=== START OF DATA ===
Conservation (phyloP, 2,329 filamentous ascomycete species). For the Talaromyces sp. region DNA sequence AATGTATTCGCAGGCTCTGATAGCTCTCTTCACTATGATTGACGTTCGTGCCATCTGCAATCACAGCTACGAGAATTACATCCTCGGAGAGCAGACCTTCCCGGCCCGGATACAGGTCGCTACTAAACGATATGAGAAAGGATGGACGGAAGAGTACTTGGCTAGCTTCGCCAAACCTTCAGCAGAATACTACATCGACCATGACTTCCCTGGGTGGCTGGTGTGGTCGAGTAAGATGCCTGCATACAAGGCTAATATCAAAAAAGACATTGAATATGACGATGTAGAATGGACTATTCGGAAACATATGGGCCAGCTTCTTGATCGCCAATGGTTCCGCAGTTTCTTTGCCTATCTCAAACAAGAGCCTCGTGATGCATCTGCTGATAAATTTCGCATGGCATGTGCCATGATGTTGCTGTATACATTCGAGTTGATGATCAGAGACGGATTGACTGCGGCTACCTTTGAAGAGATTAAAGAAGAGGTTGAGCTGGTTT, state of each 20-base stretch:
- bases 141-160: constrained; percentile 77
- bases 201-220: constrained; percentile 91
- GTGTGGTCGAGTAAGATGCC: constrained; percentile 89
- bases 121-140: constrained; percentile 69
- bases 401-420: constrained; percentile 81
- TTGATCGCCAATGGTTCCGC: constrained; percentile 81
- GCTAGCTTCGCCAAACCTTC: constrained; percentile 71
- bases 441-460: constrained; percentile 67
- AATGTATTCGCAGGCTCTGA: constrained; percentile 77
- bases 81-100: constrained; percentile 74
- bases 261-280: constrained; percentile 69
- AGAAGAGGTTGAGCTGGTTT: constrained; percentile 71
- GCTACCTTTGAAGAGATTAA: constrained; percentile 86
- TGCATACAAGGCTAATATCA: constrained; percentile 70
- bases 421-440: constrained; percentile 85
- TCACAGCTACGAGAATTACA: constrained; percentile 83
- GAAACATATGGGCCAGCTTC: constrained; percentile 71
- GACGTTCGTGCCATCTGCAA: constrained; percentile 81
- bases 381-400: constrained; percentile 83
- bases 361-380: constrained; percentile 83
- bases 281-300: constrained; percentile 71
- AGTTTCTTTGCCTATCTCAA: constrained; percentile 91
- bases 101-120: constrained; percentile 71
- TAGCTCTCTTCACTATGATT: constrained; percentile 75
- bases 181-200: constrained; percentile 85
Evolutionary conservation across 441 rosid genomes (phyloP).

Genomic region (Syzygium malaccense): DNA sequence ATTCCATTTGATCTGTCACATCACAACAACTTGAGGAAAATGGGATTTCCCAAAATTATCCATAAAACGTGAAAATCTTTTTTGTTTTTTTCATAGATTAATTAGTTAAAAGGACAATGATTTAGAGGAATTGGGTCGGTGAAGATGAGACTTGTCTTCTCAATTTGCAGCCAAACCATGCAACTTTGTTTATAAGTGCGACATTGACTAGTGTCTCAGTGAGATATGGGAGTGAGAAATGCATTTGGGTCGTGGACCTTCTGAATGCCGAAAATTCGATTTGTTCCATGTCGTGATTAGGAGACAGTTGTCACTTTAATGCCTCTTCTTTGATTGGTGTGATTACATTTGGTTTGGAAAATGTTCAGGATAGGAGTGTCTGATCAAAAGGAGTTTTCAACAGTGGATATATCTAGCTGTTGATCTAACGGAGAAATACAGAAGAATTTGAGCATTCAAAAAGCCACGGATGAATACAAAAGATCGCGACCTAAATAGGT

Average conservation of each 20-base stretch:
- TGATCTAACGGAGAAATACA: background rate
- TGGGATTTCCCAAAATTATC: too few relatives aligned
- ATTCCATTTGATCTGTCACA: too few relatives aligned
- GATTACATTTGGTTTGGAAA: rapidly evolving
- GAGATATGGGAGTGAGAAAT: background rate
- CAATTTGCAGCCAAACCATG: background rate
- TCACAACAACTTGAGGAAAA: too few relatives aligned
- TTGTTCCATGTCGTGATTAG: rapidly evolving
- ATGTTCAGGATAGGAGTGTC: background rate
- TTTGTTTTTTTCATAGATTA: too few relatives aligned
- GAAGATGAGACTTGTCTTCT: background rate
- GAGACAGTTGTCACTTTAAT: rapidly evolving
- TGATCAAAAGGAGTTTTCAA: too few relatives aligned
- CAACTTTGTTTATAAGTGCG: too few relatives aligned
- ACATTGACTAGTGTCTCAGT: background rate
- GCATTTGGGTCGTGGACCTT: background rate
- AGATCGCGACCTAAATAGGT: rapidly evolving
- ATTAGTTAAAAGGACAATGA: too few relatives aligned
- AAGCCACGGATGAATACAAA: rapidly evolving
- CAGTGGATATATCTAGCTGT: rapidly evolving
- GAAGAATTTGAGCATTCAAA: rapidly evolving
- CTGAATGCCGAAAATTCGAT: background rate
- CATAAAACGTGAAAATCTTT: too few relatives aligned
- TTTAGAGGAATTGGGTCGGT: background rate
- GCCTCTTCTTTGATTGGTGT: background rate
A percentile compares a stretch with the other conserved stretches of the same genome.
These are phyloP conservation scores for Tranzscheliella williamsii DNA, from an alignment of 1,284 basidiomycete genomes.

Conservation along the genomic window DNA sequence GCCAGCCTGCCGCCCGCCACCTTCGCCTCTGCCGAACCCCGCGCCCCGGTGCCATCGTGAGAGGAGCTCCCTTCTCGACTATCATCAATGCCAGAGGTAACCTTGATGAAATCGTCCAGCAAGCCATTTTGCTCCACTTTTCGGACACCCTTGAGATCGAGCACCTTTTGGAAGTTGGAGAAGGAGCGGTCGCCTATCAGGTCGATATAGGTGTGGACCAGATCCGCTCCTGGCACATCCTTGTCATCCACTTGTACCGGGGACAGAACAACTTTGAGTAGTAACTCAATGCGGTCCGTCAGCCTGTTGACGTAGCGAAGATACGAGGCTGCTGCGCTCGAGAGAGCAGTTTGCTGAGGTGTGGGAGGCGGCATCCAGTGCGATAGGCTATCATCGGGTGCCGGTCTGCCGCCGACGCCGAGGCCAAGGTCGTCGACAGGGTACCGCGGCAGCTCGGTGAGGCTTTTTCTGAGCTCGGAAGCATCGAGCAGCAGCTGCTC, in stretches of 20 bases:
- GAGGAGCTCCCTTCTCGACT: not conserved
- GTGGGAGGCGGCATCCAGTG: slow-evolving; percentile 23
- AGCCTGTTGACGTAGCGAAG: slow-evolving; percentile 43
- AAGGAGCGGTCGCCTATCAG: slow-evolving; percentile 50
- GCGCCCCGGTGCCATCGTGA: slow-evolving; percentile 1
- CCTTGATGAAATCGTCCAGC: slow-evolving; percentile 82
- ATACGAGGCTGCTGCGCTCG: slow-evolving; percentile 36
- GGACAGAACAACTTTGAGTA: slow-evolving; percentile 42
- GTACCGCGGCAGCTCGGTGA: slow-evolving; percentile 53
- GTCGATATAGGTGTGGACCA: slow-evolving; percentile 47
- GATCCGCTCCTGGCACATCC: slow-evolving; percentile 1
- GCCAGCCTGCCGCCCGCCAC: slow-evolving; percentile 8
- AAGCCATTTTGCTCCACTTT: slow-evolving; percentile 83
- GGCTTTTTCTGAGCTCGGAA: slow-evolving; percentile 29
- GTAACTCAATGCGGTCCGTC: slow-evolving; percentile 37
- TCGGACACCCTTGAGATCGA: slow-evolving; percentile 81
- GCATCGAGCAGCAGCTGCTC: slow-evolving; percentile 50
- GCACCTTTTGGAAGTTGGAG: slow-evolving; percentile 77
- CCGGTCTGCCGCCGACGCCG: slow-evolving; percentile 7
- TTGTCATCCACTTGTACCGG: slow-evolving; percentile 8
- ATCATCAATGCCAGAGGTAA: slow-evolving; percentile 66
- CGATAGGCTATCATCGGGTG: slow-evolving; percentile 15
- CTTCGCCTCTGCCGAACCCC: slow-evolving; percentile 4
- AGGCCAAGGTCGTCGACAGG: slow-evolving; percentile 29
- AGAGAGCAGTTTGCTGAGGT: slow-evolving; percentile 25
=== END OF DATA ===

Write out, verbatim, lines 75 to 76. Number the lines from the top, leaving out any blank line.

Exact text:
- GCACCTTTTGGAAGTTGGAG: slow-evolving; percentile 77
- CCGGTCTGCCGCCGACGCCG: slow-evolving; percentile 7